Tuesday, June 5, 2012
Bill Hart had Hollywood star son
. Based on contemporary accounts from The Sporting News; tidbits that as a collector of baseball and football cards I found interesting because they help bring to life the faces on the cards I collected. I figure that if I found these items of interest, so would other vintage card collectors.
Bill Hart played professional baseball for 25 years around the turn of the 20th Century.
From 1885-1910 he played 16 years of minor league ball mostly in the Midsouth and Midwest, playing the outfield when he wasn't pitching. He won 230 games in the minors, losing 212.
Between minor league gigs, Hart spent parts of eight seasons in the major leagues between 1886-1901. He never had a winning season in the bigs, and led the National League with 29 losses in 1896 with the St. Louis Browns. Lifetime in the majors he was 66-122 with an ERA of 4.65.
After his playing days he umpired in the Southern Association and the National League.
In 1917, Hart had a son, William Sterling Hart. Growing up with leading-man good looks, the younger Hart was signed to a movie contract by Columbia Pictures in 1939. To avoid confusion with silent film cowboy start William S. Hart, the ballplayer's son changed his name to Robert Sterling.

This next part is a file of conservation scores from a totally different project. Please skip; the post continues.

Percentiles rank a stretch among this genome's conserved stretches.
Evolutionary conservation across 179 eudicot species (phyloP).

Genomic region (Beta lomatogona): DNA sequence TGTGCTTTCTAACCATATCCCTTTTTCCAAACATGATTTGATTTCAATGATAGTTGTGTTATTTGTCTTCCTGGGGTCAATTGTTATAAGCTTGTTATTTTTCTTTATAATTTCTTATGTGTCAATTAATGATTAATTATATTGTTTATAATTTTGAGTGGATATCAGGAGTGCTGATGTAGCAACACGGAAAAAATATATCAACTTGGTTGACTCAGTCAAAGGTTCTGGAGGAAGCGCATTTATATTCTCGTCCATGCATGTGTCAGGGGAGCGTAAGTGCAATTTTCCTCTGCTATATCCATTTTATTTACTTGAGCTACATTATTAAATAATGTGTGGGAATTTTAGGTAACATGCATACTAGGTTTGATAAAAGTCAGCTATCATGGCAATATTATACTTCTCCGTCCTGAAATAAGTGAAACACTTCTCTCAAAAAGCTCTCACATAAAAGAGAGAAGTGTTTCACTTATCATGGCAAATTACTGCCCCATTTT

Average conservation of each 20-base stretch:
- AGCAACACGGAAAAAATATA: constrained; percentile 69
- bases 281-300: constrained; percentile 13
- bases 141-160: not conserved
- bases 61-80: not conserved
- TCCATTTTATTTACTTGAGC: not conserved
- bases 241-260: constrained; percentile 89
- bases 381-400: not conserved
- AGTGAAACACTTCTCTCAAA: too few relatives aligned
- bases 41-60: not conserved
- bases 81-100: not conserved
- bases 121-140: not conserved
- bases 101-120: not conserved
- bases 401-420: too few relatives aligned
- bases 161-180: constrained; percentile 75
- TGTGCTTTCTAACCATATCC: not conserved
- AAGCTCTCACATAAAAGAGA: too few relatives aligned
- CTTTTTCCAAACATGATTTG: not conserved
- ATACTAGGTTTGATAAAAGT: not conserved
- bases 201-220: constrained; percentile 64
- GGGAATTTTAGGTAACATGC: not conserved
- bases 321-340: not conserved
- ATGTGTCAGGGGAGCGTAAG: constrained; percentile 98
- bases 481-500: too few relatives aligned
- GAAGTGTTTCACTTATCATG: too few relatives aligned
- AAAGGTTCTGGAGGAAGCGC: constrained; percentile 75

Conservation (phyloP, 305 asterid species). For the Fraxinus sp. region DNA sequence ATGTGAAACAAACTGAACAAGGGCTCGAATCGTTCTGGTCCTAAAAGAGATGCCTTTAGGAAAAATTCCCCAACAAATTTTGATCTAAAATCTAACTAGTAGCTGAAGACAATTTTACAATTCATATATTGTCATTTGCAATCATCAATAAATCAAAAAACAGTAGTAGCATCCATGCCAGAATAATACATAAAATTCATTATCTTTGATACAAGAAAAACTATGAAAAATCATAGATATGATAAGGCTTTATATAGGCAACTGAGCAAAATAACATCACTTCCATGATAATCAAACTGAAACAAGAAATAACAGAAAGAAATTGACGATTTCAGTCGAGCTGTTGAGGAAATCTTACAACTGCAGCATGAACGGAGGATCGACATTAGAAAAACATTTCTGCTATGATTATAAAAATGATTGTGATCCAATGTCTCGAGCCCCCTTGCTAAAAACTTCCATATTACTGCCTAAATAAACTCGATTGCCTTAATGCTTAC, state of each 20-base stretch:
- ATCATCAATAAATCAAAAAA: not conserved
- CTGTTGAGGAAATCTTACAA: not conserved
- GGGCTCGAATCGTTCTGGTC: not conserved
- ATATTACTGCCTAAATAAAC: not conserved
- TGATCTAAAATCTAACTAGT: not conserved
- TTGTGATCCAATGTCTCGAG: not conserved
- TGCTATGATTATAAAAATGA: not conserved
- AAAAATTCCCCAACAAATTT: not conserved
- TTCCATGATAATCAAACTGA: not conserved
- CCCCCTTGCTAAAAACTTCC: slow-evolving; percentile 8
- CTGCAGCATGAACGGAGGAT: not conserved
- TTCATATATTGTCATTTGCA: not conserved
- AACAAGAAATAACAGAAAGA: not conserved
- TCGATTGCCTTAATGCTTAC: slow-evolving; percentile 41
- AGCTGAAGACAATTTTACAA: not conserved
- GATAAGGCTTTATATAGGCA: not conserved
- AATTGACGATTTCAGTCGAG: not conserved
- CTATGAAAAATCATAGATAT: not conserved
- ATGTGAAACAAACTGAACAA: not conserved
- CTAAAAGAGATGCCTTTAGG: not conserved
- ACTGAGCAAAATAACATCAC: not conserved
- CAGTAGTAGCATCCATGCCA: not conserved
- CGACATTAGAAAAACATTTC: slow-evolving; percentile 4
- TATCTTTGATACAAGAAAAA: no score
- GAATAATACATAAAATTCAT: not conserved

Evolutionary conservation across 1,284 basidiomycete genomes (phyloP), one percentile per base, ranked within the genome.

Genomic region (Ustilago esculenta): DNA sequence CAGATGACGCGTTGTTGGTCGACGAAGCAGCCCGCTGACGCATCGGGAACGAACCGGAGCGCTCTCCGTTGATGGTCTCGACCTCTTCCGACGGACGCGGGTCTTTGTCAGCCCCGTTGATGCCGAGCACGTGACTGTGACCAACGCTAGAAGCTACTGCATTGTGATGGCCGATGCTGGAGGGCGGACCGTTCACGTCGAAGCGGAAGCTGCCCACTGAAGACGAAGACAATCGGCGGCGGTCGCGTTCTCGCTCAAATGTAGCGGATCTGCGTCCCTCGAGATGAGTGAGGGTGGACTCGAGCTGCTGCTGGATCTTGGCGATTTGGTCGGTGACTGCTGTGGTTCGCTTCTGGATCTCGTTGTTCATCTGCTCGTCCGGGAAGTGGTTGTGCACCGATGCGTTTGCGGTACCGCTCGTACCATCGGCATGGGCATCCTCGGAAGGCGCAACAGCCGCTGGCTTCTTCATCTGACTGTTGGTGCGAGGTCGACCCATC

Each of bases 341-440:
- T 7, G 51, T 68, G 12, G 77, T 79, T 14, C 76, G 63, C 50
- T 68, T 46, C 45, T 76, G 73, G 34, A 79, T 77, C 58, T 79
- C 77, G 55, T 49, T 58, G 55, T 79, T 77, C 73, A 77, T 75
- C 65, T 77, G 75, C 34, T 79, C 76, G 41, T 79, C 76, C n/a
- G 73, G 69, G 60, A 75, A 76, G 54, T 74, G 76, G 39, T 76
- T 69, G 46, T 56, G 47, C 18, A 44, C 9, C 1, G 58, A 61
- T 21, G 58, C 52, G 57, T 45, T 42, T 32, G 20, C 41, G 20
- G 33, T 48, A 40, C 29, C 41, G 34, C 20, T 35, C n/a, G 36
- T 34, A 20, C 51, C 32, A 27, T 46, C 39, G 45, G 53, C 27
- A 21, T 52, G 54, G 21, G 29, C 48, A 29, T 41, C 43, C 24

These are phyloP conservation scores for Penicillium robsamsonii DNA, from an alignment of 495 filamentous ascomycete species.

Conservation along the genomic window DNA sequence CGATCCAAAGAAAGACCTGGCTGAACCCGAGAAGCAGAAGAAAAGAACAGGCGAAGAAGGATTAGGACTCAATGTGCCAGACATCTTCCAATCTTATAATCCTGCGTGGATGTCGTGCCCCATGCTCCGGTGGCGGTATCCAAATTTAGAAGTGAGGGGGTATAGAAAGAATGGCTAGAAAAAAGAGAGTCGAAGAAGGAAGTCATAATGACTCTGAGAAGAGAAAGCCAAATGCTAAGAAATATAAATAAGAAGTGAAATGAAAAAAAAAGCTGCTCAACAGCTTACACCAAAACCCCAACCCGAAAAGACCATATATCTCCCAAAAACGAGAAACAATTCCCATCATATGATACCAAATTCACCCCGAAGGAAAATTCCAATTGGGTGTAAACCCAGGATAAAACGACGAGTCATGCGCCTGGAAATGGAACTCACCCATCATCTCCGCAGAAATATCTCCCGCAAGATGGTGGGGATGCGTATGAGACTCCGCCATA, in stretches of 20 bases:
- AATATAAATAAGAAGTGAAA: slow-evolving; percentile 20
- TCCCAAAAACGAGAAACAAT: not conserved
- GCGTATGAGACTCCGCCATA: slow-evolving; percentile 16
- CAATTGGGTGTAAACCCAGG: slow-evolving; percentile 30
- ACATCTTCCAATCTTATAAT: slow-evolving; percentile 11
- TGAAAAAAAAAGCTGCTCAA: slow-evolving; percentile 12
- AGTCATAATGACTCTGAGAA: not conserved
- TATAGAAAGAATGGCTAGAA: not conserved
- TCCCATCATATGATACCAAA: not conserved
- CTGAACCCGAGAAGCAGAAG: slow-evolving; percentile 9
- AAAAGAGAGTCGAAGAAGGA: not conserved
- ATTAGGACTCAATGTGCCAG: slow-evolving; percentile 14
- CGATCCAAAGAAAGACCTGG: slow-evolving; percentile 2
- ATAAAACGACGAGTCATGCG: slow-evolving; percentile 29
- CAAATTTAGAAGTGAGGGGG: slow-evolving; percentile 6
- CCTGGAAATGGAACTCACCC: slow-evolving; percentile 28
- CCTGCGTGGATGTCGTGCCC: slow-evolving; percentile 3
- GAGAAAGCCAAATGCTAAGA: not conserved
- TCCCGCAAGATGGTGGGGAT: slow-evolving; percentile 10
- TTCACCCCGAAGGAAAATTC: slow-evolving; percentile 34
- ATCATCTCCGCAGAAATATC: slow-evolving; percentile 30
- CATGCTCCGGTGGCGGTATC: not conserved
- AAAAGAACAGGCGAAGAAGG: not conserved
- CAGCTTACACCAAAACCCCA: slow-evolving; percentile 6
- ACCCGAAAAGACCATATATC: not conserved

With time out as a flight instructor during World War II, Sterling played many, but forgettable, movie roles through the 1940s, most notably in 1951's Show Boat, and 1961's Voyage to the Bottom of the Sea.
Television revived his flagging career and he continued to play handsome middle-aged characters through the 1960s, then dapper elderly gents into the mid-1980s.
His most famous TV role was as the ghost of George Kerby in the 1953-55 CBS series Topper, in which he co-starred with his wife Ann Jeffreys.
You can, of course, find out much more about Sterling's TV and movie career on site such as the Internet Movie Database (IMDb.com).
Bill Hart, the pitcher, is included among the scarcer T206 Southern League series of cigarette cards circa 1909. He's the Hart with Little Rock, as opposed to Hart, Montgomery (Jimmy Hart).